A cybersecurity survey of federal information technology (IT) professionals revealed that 53 percent of the U.S. Defense Department IT professionals polled tagged careless and untrained insiders as their top cybersecurity threat source, a hazard that topped threats from foreign governments—with 48 percent of the vote—and terrorists—31 percent.
High school students from six schools across the nation will split $50,000 in scholarships after competing in the CyberPatriot VI competition, a culminating tournament in which participants tested strategies to defend computers and networks against cyber attacks. CyberPatriot kicked off in November with roughly 1,600 students from all 50 states and wrapped up March 29, 2014.
The Department of Veterans Affairs (VA) remains plagued by decades-old problems of unreliable and vulnerable networks and computer systems, putting the veterans they serve at risk, according to a recent government report. Despite years of documented weaknesses, the VA still has failed to shore up vulnerabilities, according to the Government Accountability Office (GAO) report.
The practice of awarding bronze stars to mid-level officers who never set foot outside the wire might see a demise similar to that of the controversial Distinguished Warfare Medal of a year ago, if a new department directive bears fruit. Defense Secretary Chuck Hagel this week directed each of the service leaders and combatant commanders to conduct a high-level, comprehensive review of military decorations and the awards program.
Thales recently announced the company has signed a memorandum of understanding with the Qatar Armed Forces to assist in the development of an Optionally Piloted Vehicle-Aircraft (OPV-A), a high-performance intelligence, surveillance, target acquisition and reconnaissance system.
Defense industry leaders desire greater government involvement in the defense acquisition process, according to a recent survey released by the Government Business Council (GBC). Of the 340 survey participants, 85 percent of respondents noted positive outcome from more government involvement in the acquisition arena.
The earthquake that hit Los Angeles this week gave many on the West Coast a rude awakening. The free Earthquake app by the American Red Cross provides step-by-step instructions for what to do before, during and after an earthquake, even if the power is out or you don't have data connectivity.
The bottom line is that the Internet today is more like the Wild West than the researchers who gave birth to it envisioned, but its inherent dangers have inspired techno-creativity to an extent that they also could not have anticipated. That’s probably something the bad guys also never predicted.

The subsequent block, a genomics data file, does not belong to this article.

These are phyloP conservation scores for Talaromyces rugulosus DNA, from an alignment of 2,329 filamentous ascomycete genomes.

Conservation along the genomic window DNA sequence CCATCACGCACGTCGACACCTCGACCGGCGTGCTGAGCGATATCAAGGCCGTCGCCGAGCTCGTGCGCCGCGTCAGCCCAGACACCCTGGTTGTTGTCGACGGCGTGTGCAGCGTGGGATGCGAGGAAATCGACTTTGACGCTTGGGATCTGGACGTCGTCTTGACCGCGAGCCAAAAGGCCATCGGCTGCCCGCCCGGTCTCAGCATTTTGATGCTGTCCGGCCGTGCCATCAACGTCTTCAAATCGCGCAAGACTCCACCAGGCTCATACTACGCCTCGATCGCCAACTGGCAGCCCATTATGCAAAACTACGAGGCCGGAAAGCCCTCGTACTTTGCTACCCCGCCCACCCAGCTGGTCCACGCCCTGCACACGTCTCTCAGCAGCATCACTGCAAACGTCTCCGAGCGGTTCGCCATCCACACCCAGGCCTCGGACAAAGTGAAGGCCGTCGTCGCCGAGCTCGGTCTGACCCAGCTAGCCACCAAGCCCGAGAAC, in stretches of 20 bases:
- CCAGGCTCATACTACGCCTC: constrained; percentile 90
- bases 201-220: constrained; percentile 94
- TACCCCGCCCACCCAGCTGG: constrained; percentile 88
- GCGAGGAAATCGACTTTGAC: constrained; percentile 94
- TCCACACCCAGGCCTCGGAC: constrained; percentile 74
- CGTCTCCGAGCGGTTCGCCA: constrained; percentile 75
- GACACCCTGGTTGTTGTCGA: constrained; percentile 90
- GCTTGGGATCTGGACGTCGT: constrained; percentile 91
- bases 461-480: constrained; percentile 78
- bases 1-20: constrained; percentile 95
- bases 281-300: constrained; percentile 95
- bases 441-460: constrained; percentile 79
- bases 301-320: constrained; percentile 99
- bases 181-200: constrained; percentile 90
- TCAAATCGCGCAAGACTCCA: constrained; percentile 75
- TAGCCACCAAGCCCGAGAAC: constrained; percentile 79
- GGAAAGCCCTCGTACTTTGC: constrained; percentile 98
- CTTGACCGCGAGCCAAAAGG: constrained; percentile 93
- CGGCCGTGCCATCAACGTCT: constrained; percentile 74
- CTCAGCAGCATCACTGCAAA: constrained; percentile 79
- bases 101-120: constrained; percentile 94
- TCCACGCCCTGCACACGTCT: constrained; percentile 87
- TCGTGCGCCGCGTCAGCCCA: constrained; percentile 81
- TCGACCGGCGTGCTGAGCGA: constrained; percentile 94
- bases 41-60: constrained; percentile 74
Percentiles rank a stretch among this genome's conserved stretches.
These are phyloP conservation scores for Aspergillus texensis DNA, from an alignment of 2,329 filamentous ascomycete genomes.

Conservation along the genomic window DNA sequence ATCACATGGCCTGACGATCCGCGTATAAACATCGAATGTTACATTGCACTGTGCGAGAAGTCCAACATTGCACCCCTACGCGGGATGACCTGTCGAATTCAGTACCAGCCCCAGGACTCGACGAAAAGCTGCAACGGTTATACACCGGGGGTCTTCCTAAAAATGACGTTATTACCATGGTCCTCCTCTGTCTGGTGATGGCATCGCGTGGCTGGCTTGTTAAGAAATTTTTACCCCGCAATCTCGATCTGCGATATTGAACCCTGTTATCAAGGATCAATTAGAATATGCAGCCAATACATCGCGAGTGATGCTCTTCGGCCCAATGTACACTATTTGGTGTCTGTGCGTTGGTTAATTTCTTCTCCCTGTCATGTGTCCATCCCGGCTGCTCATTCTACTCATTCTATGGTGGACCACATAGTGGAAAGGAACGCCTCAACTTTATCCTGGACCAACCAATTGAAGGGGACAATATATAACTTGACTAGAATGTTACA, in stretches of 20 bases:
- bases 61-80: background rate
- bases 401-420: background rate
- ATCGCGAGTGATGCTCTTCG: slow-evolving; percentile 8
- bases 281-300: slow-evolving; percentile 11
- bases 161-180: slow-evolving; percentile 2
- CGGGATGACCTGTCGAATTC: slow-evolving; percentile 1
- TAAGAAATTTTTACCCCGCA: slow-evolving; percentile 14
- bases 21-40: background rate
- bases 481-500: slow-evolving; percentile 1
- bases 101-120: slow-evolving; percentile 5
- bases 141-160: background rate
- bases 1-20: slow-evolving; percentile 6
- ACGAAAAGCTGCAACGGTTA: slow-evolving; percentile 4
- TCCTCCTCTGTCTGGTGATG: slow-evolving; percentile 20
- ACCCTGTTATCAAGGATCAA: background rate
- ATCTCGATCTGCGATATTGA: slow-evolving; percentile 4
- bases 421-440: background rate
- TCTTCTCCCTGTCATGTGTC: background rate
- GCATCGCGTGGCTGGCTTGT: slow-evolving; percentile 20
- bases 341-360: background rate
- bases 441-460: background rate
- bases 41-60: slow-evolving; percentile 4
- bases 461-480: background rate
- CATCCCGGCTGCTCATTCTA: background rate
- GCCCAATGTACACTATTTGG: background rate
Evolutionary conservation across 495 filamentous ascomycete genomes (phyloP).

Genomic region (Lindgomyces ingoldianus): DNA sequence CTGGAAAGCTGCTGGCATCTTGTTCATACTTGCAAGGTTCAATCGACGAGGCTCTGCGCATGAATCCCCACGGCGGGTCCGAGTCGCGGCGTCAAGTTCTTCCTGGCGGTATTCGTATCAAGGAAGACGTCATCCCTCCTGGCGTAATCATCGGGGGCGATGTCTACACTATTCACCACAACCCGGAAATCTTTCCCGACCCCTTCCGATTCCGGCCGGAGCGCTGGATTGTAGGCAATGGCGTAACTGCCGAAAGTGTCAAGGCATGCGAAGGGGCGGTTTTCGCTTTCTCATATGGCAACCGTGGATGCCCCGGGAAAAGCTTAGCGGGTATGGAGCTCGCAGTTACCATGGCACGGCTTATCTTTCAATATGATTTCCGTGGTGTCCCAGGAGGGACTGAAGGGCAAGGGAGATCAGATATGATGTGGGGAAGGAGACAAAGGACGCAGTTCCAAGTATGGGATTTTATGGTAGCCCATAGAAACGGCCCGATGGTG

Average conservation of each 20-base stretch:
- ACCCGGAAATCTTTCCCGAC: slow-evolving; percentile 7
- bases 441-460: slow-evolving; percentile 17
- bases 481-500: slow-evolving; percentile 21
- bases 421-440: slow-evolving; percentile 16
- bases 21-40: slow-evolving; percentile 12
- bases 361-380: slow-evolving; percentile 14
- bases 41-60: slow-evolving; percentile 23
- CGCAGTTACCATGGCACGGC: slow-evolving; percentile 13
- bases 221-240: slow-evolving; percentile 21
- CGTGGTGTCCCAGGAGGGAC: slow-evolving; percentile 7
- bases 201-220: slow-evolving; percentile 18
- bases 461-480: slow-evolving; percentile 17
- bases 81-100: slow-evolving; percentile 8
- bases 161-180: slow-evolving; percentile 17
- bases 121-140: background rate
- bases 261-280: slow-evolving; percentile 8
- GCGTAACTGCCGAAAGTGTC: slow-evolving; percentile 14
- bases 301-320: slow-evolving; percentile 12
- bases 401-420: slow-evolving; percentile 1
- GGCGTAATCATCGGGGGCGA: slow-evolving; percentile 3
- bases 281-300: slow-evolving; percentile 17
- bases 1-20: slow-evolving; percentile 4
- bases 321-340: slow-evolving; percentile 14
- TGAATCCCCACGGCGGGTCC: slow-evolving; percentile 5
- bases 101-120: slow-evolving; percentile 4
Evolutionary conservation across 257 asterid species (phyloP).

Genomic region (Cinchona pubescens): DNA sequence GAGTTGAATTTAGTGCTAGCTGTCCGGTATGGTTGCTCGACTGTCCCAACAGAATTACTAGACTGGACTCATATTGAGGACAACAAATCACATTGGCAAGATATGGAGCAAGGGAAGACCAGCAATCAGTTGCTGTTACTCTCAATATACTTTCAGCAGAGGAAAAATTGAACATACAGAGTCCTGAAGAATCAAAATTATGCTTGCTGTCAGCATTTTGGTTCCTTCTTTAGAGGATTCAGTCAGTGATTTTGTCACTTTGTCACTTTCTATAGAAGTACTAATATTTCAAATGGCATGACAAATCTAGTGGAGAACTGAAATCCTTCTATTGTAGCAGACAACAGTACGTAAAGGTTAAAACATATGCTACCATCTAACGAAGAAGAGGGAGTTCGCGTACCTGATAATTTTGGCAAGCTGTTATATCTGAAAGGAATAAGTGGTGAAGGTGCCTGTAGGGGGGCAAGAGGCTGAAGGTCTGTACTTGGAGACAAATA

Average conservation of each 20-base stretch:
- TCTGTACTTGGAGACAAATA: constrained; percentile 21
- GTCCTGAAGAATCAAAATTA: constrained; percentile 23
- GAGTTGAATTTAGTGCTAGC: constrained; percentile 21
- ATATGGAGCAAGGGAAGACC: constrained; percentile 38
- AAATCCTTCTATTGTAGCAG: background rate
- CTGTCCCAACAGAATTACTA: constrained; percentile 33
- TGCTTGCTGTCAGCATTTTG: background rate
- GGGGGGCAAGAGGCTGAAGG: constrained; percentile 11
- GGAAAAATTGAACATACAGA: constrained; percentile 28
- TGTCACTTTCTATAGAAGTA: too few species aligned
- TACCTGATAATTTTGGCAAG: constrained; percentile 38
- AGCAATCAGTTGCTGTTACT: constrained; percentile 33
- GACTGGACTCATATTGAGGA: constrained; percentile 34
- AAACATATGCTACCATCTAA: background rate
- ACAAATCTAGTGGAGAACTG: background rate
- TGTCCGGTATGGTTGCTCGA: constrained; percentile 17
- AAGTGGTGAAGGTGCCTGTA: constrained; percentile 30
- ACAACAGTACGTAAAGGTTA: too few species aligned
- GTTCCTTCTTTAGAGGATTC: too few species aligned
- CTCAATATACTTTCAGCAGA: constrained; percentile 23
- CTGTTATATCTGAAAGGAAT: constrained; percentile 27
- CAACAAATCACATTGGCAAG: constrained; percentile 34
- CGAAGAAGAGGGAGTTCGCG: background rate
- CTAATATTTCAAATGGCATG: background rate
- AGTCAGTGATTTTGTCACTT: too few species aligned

The Federal Law Enforcement Training Center (FLETC) is becoming known as the “Disneyland for law enforcement” because of the facility’s extensive use of sophisticated simulation technologies, according to Sandy Peavy, FLETC chief information officer.
The troubles may soon end for the Department of Homeland Security’s (DHS’s) seven-year, $22 billion Enterprise Acquisition Gateway for Leading Edge Solutions II (EAGLE II) contract, and the program will ultimately be successful, indicated Nick Nayak, DHS chief procurement officer.
Chief information security officials from various agencies voiced support for the Department of Homeland Security's Continuous Diagnostics and Mitigation (CDM) Program, which is designed to fortify computer networks across the federal government. The officials spoke out in support of the program while serving on a panel during the AFCEA Homeland Security Conference, Washington, D.C. Panel moderator John Streufert, director of Federal Network Resilience at the Department of Homeland Security, took the opportunity to put some rumors to rest.
The realm of cybersecurity is continually evolving and will continue to do so, indicates Tony Sager, director of programs, Council on CyberSecurity. While participating on the Professionalization of Cybersecurity panel at the AFCEA Homeland Security Conference in Washington, D.C., Sager discussed the evolution he has seen during his career in information technology.
Many people experience a defining moment in time or an event that defines their commitment to service. For James Blasingame, deputy national intelligence manager (NIM) for the Western Hemisphere for homeland, that defining moment came in 1995 at time of national tragedy.